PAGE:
#5: OmniFocus – The absolute best task manager for Mac and my digital brain. Nothing comes close to OmniFocus for serious task management, but it’s also evolved to have a very nice user interface which makes it a joy to use on Mac, iOS, and Apple Watch. OmniFocus has a lot of features and is very powerful so it can be a bit intimidating to get up and running with it, but if you invest the time to learn how to use it, it will be time well spent. We have a whole library of free OmniFocus tutorials here or if you want our step-by-step system you can join our course here.
#6: Keyboard Maestro – Keyboard Maestro is an application to launch macros on your Mac, which can be used to automate just about any repetitive task. Basically, Keyboard Maestro automatically performs certain actions whenever a particular trigger is activated, which could be something like a hotkey combination, connecting to a wireless network, or even connecting a specific USB device to your Mac. Once you start applying these macros, it will change how you use your computer. Mike wrote an article about Keyboard Maestro awhile back that includes some video examples to help you get started.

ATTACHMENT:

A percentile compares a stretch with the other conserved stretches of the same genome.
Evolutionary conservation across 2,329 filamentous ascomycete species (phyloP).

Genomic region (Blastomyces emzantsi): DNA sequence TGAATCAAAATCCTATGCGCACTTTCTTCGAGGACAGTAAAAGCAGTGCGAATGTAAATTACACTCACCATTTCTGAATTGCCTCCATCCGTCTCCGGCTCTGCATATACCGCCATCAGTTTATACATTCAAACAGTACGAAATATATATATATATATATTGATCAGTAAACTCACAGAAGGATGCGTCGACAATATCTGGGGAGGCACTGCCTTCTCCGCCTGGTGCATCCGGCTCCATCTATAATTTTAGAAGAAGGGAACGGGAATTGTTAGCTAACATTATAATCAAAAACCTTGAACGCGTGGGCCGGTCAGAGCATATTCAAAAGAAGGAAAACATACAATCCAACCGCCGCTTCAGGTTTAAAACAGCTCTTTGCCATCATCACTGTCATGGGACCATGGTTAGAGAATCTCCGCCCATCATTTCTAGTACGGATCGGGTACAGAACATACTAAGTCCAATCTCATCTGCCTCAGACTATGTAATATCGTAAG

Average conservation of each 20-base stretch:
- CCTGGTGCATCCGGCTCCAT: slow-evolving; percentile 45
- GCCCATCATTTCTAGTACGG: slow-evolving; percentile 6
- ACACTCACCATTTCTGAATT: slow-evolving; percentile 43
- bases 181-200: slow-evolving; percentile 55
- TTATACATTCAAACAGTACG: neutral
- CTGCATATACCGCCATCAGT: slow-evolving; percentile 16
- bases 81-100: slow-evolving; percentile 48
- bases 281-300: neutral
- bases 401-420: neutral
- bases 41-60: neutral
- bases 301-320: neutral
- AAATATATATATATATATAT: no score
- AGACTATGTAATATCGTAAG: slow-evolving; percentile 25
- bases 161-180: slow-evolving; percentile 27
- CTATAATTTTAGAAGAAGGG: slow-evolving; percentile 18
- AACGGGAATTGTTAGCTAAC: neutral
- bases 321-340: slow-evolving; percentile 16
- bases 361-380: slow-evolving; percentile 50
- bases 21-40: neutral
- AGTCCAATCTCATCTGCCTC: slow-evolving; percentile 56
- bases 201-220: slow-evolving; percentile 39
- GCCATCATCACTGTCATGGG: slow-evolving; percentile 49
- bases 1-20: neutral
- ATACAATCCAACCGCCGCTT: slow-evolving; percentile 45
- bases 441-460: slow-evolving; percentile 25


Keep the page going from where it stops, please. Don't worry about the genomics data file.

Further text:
#7: Hazel – Hazel is an automated file organization utility that can watch whatever folders you tell it to and organize your files according to whatever rules you create. For example, I have a Hazel rule that watches my Download folder and if anything is over 1 week old it labels it “Red” and moves it to my “Action Items” folder on my desktop, which I clean up at the end of the day. Hazel is also an essential part of pretty much any paperless workflow, and we have an article that takes you through a simple setup. For more Hazel tips, check out this article. Inside the Dojo we have even more workflows that are shared by our members.